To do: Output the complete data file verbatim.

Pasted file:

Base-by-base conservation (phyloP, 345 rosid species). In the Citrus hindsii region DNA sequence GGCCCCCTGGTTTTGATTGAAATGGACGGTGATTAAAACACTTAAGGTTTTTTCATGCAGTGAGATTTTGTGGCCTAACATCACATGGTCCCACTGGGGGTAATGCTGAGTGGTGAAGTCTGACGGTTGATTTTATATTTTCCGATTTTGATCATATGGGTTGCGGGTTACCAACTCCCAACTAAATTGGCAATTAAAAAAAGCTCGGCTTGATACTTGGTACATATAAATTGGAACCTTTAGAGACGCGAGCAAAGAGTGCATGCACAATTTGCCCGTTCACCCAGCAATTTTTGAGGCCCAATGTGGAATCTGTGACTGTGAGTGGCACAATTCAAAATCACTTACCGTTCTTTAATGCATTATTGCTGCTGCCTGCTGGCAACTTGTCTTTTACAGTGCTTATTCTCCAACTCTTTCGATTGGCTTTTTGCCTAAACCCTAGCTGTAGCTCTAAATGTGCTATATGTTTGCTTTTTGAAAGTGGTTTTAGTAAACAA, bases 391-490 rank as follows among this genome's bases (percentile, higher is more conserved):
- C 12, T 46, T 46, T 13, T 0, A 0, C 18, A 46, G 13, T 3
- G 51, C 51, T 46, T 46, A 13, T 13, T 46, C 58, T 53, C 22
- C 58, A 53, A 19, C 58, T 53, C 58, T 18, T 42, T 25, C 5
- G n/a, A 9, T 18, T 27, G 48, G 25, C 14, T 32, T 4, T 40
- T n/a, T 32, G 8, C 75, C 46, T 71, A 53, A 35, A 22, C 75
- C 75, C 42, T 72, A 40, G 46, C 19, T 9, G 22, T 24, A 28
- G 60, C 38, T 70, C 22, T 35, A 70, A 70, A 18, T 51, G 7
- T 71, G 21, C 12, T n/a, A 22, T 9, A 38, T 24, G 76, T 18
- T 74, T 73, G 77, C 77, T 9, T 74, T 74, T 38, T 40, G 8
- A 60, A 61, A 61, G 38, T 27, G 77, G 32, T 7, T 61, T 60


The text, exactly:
Base-by-base conservation (phyloP, 345 rosid species). In the Citrus hindsii region DNA sequence GGCCCCCTGGTTTTGATTGAAATGGACGGTGATTAAAACACTTAAGGTTTTTTCATGCAGTGAGATTTTGTGGCCTAACATCACATGGTCCCACTGGGGGTAATGCTGAGTGGTGAAGTCTGACGGTTGATTTTATATTTTCCGATTTTGATCATATGGGTTGCGGGTTACCAACTCCCAACTAAATTGGCAATTAAAAAAAGCTCGGCTTGATACTTGGTACATATAAATTGGAACCTTTAGAGACGCGAGCAAAGAGTGCATGCACAATTTGCCCGTTCACCCAGCAATTTTTGAGGCCCAATGTGGAATCTGTGACTGTGAGTGGCACAATTCAAAATCACTTACCGTTCTTTAATGCATTATTGCTGCTGCCTGCTGGCAACTTGTCTTTTACAGTGCTTATTCTCCAACTCTTTCGATTGGCTTTTTGCCTAAACCCTAGCTGTAGCTCTAAATGTGCTATATGTTTGCTTTTTGAAAGTGGTTTTAGTAAACAA, bases 391-490 rank as follows among this genome's bases (percentile, higher is more conserved):
- C 12, T 46, T 46, T 13, T 0, A 0, C 18, A 46, G 13, T 3
- G 51, C 51, T 46, T 46, A 13, T 13, T 46, C 58, T 53, C 22
- C 58, A 53, A 19, C 58, T 53, C 58, T 18, T 42, T 25, C 5
- G n/a, A 9, T 18, T 27, G 48, G 25, C 14, T 32, T 4, T 40
- T n/a, T 32, G 8, C 75, C 46, T 71, A 53, A 35, A 22, C 75
- C 75, C 42, T 72, A 40, G 46, C 19, T 9, G 22, T 24, A 28
- G 60, C 38, T 70, C 22, T 35, A 70, A 70, A 18, T 51, G 7
- T 71, G 21, C 12, T n/a, A 22, T 9, A 38, T 24, G 76, T 18
- T 74, T 73, G 77, C 77, T 9, T 74, T 74, T 38, T 40, G 8
- A 60, A 61, A 61, G 38, T 27, G 77, G 32, T 7, T 61, T 60